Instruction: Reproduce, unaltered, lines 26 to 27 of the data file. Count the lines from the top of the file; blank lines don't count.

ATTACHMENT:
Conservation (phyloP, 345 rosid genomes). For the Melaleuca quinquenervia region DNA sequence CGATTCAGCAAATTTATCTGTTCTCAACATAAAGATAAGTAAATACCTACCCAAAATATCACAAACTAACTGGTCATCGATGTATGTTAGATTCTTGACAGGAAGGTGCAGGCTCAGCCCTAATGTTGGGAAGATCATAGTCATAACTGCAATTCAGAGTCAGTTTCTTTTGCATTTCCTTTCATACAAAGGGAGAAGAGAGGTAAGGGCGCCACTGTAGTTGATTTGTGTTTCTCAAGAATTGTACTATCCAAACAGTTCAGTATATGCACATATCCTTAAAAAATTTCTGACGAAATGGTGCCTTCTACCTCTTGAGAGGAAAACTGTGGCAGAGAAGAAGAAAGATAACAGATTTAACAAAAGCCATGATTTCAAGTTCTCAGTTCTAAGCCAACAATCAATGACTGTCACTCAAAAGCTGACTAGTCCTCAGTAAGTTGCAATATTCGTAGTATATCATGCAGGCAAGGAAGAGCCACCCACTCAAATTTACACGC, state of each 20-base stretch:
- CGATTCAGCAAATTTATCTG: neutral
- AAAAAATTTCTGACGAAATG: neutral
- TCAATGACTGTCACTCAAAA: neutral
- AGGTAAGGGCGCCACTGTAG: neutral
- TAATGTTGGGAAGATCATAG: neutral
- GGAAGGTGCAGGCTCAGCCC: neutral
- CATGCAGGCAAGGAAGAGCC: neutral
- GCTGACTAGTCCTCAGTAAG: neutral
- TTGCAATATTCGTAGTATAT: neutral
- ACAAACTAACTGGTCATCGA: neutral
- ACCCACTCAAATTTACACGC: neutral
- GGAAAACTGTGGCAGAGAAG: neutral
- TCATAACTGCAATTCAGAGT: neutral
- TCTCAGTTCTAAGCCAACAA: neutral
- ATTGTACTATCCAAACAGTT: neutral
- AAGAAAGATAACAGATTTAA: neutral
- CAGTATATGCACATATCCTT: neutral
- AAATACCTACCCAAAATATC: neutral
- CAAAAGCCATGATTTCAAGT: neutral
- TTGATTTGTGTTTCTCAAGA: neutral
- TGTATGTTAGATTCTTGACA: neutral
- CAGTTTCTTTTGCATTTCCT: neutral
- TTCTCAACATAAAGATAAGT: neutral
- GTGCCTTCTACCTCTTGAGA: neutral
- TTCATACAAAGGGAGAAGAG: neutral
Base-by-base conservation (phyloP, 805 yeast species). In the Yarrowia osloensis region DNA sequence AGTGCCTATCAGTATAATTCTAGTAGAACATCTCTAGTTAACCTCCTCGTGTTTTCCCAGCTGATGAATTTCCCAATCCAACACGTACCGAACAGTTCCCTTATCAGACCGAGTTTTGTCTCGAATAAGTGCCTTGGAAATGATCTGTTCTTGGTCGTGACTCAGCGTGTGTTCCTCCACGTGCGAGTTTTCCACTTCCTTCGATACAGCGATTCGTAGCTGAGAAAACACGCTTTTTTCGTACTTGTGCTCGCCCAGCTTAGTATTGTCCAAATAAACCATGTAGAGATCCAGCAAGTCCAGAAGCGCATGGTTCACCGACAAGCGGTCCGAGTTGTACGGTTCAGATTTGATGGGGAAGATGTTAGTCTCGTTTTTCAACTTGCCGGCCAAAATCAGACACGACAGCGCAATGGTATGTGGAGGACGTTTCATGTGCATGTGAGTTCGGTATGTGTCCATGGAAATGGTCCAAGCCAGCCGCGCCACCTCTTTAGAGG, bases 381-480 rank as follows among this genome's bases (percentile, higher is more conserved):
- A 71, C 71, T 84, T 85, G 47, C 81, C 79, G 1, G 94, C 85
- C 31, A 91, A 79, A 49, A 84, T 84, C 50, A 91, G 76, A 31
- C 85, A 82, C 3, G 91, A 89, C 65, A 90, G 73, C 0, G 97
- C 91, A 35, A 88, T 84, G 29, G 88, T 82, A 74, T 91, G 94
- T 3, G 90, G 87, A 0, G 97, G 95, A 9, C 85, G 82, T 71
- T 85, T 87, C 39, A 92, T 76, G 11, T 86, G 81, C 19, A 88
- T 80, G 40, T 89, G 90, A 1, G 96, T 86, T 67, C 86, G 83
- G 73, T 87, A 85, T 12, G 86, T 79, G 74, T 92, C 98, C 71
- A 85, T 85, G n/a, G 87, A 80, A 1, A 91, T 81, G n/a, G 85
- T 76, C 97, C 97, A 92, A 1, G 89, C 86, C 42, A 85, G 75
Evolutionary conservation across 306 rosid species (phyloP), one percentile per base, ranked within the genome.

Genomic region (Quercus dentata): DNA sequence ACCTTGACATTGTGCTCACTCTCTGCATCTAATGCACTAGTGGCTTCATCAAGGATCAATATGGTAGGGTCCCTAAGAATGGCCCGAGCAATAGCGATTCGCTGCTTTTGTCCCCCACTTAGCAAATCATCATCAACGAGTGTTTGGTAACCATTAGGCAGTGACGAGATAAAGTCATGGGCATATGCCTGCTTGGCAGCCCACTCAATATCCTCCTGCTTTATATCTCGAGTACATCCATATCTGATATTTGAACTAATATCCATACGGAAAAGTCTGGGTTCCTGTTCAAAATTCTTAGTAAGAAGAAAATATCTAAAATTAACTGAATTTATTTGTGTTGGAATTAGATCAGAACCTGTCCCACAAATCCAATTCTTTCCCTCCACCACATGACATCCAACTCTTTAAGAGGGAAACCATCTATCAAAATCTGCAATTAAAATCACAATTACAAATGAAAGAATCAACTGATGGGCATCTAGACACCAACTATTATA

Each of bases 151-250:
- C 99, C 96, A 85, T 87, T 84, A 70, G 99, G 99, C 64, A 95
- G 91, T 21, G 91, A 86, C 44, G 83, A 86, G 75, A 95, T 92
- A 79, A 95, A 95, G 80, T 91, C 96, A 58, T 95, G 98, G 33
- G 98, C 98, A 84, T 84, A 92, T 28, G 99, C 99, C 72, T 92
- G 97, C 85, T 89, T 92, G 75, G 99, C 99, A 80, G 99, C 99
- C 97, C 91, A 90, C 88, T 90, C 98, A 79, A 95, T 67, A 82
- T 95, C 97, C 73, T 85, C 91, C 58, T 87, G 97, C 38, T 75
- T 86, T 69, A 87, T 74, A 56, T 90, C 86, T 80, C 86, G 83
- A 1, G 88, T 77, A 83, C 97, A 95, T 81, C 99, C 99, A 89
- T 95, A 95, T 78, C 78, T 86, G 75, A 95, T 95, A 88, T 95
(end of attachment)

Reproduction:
- TTCATACAAAGGGAGAAGAG: neutral
Base-by-base conservation (phyloP, 805 yeast species). In the Yarrowia osloensis region DNA sequence AGTGCCTATCAGTATAATTCTAGTAGAACATCTCTAGTTAACCTCCTCGTGTTTTCCCAGCTGATGAATTTCCCAATCCAACACGTACCGAACAGTTCCCTTATCAGACCGAGTTTTGTCTCGAATAAGTGCCTTGGAAATGATCTGTTCTTGGTCGTGACTCAGCGTGTGTTCCTCCACGTGCGAGTTTTCCACTTCCTTCGATACAGCGATTCGTAGCTGAGAAAACACGCTTTTTTCGTACTTGTGCTCGCCCAGCTTAGTATTGTCCAAATAAACCATGTAGAGATCCAGCAAGTCCAGAAGCGCATGGTTCACCGACAAGCGGTCCGAGTTGTACGGTTCAGATTTGATGGGGAAGATGTTAGTCTCGTTTTTCAACTTGCCGGCCAAAATCAGACACGACAGCGCAATGGTATGTGGAGGACGTTTCATGTGCATGTGAGTTCGGTATGTGTCCATGGAAATGGTCCAAGCCAGCCGCGCCACCTCTTTAGAGG, bases 381-480 rank as follows among this genome's bases (percentile, higher is more conserved):